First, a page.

Skip to main content

Laparoscopic repair of strangulated Morgagni hernia


A 73 year old man presented with vomiting and pain due to a strangulated Morgagni hernia containing a gastric volvulus. Laparoscopic operation allowed reduction of the contents, excision of necrotic omentum and the sac, with mesh closure of the large defect. A brief review of the condition is presented along with discussion of the technique used.


Morgagni hernia is a rare diaphragmatic hernia that develops through a congenital retrosternal defect. In adults they are generally asymptomatic and are found incidentally during laparoscopy or imaging for another condition. However, they may present as an emergency with abdominal pain due to strangulation of the hernia contents. An unusual case is reported of a strangulated Morgagni hernia, which presented with vomiting and abdominal pain due to a gastric volvulus.

Case presentation

A 73-year-old man presented with a 24-hour history of vomiting and severe, constant epigastric pain. In the preceding three months he had noticed intermittent, dull epigastric pain worse on lying flat. He suffered from type II diabetes, hypertension, asthma and intermittent claudication. He had previously undergone treatment for a transitional cell carcinoma (TCC) of the bladder and repair of umbilical and inguinal hernias. He was a retired electrician with previous asbestos exposure and he was an ex-smoker. On examination, he was tachycardic and pyrexial with a distended, generally tender abdomen but no signs of peritonitis. Respiratory examination was unremarkable and his blood tests showed a raised white cell count (16.1 × 109/L) along with raised serum creatinine (189 μmol/L) and urea (11.9 mmol/L). Chest x-ray showed an unusual air fluid level in the lower chest (fig 1). Under fluoroscopy, a fine bore tube was inserted and a gastrografin® (Schering AG, Germany) study was done (fig 2, 3). This showed a gastric volvulus with complete obstruction within a Morgagni hernia.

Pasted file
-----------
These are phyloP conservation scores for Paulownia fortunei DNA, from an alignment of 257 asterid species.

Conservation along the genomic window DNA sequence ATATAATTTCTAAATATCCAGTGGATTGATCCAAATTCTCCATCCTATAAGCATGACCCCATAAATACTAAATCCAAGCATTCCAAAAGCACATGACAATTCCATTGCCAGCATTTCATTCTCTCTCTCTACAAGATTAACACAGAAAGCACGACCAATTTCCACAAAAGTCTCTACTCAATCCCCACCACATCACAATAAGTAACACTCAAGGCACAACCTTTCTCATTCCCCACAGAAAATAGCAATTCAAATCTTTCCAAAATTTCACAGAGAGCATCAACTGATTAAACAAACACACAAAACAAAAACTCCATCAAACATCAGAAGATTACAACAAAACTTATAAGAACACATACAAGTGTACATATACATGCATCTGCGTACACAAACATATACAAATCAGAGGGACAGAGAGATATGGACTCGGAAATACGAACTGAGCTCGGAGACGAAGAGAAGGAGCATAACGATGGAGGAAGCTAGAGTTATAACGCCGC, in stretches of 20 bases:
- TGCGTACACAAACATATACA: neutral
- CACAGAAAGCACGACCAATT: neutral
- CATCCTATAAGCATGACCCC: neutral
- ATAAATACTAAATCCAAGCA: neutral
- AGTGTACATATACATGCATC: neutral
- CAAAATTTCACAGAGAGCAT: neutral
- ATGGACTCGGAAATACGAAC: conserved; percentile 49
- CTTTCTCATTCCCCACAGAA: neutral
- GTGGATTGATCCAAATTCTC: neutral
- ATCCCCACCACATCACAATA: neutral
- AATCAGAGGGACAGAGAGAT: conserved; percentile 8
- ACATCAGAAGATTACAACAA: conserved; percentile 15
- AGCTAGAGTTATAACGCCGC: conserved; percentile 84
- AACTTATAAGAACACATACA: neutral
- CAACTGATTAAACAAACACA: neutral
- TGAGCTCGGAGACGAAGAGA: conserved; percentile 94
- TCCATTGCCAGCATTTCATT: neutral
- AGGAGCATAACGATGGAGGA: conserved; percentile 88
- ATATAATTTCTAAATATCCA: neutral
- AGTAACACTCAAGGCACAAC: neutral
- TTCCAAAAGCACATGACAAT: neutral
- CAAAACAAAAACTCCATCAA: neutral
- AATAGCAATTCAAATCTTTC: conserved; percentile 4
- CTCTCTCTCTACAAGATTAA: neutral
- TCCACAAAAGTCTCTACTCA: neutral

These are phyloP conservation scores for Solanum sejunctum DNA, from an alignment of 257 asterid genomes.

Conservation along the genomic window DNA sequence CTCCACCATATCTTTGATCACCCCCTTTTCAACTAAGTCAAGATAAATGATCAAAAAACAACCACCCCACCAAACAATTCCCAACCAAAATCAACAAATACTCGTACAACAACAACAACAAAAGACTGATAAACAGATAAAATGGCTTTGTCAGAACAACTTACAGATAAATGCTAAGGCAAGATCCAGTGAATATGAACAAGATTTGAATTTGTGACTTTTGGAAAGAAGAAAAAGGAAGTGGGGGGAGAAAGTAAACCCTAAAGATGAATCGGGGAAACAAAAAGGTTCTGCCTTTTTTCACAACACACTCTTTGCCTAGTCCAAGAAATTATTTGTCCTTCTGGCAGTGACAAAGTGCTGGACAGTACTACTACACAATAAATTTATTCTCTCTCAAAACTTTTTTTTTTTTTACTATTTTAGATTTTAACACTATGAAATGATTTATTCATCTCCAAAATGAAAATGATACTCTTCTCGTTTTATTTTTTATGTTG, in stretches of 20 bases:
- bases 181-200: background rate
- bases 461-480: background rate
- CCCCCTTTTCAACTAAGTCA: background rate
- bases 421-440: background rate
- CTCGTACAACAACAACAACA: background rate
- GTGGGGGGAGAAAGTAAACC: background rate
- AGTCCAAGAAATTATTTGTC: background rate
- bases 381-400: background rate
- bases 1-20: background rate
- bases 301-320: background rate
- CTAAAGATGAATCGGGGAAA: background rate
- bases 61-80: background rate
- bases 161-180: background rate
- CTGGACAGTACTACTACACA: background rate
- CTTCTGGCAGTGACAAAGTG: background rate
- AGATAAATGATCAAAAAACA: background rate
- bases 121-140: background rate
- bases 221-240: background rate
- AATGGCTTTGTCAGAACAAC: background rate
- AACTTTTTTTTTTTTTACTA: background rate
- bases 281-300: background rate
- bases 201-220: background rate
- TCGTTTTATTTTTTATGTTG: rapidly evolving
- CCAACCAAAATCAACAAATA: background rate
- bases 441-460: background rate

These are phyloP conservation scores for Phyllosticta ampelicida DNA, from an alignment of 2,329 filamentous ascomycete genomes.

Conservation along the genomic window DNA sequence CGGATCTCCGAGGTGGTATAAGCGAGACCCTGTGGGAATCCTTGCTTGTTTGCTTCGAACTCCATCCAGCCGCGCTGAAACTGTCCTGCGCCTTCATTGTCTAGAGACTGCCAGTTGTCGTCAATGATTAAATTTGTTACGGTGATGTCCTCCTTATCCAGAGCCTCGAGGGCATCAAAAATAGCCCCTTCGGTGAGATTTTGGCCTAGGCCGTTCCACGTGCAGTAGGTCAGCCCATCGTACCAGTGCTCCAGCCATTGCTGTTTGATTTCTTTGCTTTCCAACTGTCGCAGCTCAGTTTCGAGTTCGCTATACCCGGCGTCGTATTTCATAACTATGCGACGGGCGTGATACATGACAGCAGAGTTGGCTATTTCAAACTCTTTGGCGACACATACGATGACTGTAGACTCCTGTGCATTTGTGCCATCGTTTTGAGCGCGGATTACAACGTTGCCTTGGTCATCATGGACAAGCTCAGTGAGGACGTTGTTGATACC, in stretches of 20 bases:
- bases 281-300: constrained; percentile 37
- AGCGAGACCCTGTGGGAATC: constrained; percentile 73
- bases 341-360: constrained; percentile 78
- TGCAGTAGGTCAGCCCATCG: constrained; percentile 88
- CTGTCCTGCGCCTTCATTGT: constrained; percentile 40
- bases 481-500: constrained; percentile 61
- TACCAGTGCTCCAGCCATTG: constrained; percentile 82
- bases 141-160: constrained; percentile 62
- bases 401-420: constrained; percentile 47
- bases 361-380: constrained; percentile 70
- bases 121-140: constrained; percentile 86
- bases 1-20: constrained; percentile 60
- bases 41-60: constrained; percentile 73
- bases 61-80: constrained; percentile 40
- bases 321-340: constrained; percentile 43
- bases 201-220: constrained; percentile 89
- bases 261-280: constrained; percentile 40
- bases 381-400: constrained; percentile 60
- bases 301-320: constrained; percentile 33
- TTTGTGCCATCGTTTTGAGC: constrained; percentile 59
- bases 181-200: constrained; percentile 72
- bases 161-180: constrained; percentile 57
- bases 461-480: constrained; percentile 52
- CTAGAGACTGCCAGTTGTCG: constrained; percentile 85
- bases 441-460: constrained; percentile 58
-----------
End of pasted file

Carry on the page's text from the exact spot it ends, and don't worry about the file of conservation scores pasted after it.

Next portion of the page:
Figure 1
figure 1

Chest x-ray on admission showing an unusual air fluid level in the lower chest.

Figure 2
figure 2

Plain x-ray showing the gastric volvulus.

Figure 3
figure 3

Upper GI contrast study via a gastric tube showing gastric volvulus and obstruction.